by Simon Sarevski

Although it is not a new phrase, the claim that “the rich are getting richer while the poor are getting poorer” has gained in popularity again in recent years, with politicians like Bernie Sanders to economists like Paul Krugman, Joseph Stiglitz and Thomas Picketty having made this argument. In its annual, highly influential yet highly flawed inequality study, Oxfam claimed  this year that the richest 2,153 people on the planet are worth as much as the poorest 4.6 billion.

When faced with claims such as these, one has to always ask lots of questions, from questioning the validity of these assertions to more detailed once concerning data collection and interpretation. And as with everything else in life, definitions matter. So when we say that the rich are getting richer, what does that really mean?

It is true, if we take the richest quintile from 1980, it turns out that most of the gains from economic growth were captured by that group, gaining a bigger portion of the economic pie. But we also need to look at the composition of this group.

40 years, the amount of time we usually spend working, is a long time – and enough for those entering the workforce in their early twenties, often first placed in the lowest income quintile, to earn more and, thus, elevate themselves into new heights by becoming richer over time. Income mobility, although not ‘perfect,’ is real. Indeed, today, more than ever before, income mobility is real even for the billionaire class, as nearly 67% are self-made, compared to 45% in 1996.

Measuring income inequality also doesn’t tell us anything about the general well-being of the population. The Gini coefficient, which measures income distribution, places Ecuador and Singapore in 2017 next to each other, with a relatively high coefficient of 45.9, signaling significant income inequality. But living in these countries will be quite different for both the rich and the poor: in Ecuador, you would earn $6,198 on average. In Singapore, that almost nine times more.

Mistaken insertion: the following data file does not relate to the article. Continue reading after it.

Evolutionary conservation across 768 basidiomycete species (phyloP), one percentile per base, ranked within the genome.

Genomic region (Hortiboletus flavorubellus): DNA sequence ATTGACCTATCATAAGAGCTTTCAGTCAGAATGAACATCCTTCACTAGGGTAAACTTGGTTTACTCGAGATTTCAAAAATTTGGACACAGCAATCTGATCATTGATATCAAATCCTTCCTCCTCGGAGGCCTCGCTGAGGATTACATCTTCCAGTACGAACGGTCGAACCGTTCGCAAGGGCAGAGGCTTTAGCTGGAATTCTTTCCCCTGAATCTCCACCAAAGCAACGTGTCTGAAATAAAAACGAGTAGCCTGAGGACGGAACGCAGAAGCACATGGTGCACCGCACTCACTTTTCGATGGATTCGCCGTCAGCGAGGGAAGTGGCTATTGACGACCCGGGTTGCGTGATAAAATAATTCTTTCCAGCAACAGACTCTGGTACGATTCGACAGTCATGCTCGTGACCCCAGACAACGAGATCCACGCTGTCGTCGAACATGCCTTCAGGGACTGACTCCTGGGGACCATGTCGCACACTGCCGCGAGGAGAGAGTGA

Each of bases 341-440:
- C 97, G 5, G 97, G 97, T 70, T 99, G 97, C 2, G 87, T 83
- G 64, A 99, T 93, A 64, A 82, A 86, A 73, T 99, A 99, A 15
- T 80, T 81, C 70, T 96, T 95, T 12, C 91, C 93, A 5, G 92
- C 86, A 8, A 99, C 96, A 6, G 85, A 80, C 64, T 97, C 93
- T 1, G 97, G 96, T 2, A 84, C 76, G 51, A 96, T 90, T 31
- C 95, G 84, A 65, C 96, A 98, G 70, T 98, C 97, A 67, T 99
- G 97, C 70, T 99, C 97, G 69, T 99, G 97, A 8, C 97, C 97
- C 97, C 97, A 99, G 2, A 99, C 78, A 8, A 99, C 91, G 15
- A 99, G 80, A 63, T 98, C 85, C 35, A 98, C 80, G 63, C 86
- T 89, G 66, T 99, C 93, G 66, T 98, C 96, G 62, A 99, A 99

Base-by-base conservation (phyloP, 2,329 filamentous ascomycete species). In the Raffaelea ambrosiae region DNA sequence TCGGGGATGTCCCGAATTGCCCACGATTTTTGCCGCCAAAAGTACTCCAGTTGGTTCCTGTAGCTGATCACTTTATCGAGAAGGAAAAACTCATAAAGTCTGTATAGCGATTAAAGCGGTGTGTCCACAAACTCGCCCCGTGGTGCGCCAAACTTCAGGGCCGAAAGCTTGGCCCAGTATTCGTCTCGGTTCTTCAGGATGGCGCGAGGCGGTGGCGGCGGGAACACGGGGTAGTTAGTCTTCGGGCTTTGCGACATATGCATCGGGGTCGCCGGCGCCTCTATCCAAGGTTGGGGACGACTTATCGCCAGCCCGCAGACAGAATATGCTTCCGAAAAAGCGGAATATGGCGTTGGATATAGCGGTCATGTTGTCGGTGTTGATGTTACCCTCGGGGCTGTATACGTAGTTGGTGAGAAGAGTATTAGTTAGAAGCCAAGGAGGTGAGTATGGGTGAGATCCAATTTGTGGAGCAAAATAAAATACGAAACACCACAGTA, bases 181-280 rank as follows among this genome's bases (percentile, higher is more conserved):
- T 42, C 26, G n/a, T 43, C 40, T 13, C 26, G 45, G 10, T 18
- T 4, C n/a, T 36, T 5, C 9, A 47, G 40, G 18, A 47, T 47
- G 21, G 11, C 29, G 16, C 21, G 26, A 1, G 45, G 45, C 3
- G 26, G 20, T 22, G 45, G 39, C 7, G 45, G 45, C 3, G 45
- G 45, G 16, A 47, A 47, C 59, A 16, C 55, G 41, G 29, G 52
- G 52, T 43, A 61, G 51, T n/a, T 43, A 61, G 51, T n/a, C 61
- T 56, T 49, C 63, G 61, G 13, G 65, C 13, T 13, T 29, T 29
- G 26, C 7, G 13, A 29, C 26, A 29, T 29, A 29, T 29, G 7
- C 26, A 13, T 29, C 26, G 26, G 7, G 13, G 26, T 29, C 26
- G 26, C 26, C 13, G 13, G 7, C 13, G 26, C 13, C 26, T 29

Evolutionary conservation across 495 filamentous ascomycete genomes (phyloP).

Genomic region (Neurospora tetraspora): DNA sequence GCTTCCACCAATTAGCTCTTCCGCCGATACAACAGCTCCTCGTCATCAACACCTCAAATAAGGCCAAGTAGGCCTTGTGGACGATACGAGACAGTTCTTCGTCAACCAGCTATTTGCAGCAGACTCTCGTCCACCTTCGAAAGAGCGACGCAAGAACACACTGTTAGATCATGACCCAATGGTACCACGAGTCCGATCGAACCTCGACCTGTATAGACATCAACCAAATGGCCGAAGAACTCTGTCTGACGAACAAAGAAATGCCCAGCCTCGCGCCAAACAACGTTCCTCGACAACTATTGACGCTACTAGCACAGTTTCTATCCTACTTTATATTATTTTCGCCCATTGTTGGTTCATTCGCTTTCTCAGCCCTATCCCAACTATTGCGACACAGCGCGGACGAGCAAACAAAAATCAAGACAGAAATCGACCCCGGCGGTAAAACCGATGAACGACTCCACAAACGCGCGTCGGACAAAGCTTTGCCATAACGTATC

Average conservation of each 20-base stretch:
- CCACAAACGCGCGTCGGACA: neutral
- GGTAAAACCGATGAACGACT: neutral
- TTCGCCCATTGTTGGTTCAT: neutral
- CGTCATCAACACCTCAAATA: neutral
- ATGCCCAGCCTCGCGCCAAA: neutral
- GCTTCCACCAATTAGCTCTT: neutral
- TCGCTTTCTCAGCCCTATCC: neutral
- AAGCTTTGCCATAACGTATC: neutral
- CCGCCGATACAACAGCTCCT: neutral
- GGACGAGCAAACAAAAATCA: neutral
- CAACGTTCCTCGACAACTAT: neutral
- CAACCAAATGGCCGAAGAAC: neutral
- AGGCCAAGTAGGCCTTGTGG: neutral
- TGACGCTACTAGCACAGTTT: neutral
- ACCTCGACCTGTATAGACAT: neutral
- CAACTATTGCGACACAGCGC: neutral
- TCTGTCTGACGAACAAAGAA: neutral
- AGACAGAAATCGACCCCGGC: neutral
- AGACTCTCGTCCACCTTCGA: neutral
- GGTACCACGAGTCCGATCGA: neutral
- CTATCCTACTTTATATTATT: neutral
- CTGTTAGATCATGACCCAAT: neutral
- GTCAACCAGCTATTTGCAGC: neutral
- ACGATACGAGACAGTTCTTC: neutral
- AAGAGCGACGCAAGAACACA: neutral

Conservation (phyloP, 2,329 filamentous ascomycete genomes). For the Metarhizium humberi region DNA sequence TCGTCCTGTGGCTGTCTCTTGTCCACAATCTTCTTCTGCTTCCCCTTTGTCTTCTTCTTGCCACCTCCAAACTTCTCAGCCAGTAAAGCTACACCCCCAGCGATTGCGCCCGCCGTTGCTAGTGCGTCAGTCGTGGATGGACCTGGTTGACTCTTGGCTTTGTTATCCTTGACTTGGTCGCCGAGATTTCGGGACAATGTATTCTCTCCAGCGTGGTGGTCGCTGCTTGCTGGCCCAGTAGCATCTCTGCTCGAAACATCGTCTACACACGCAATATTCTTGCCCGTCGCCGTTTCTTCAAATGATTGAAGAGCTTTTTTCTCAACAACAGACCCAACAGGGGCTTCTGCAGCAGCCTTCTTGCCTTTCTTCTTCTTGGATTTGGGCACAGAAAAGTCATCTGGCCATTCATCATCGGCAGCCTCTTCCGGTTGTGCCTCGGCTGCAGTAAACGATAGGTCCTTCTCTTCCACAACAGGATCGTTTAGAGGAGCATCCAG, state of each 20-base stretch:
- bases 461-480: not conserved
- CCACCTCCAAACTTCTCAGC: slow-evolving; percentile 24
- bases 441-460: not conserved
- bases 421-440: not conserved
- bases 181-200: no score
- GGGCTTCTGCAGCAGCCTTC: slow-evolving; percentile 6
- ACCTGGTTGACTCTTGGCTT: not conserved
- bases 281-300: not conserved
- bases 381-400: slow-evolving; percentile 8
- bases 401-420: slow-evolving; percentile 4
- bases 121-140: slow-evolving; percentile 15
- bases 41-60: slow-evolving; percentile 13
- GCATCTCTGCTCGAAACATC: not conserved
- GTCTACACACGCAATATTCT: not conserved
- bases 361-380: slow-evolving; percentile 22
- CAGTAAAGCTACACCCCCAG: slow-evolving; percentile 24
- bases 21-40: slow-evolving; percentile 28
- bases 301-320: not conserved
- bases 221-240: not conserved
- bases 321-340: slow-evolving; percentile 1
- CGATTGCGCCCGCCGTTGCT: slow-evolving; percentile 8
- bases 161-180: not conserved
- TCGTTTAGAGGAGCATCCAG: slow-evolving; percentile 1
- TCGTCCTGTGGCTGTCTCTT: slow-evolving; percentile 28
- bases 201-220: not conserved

Doing economics right will lead to you somewhat surprising results. The way we measure income inequality has not changed – it is still measured through ‘household income.’ Although the measure has not changed, the family structure has. On the one hand, fewer people are getting married. On the other hand, the divorce rate has increased. This leads to more households in general and more households with only one adult earning, thus naturally decreasing ‘household income.’ Through this measurement, we skew the picture of what is actually happening.

A simple static income measure also doesn’t account for potentially the most important change in wealth: technological progress. The cars we drive and the TVs we watch movies on today are far superior versions than those of the past. We now have computers, cell phones, tablets, and endless other technologies. Think of all the new products we – both rich and poor – have at our disposal. An iPhone replaces scanners, cameras, landlines, and alarm clocks to name a few, making its multi-usage a boon to modern life. All the while we work fewer hours to buy the same things (link 1, link 2, link 3, link 4, link 5, link 6, link 7).

Undoubtedly, the fate of the poor is important. But rather than focusing on who has more and who has less – basing our assumptions on fallacious statistics, we should realize that what is considered a ‘poor household’ in the West today has a car, air conditioning, two color televisions, cable or a satellite TV, is not hungry and can obtain medical care when needed. Instead of focusing on inequality, we should focus what makes us more prosperous – all of us, regardless of which income group.

Simon Sarevski was an intern at the Austrian Economics Center in spring 2019. He holds a Bachelor’s degree in financial management from Ss. Cyril and Methodius, Skopje and is involved with European Students for Liberty.

The views expressed on AustrianCenter.com are not necessarily those of the Austrian Economics Center.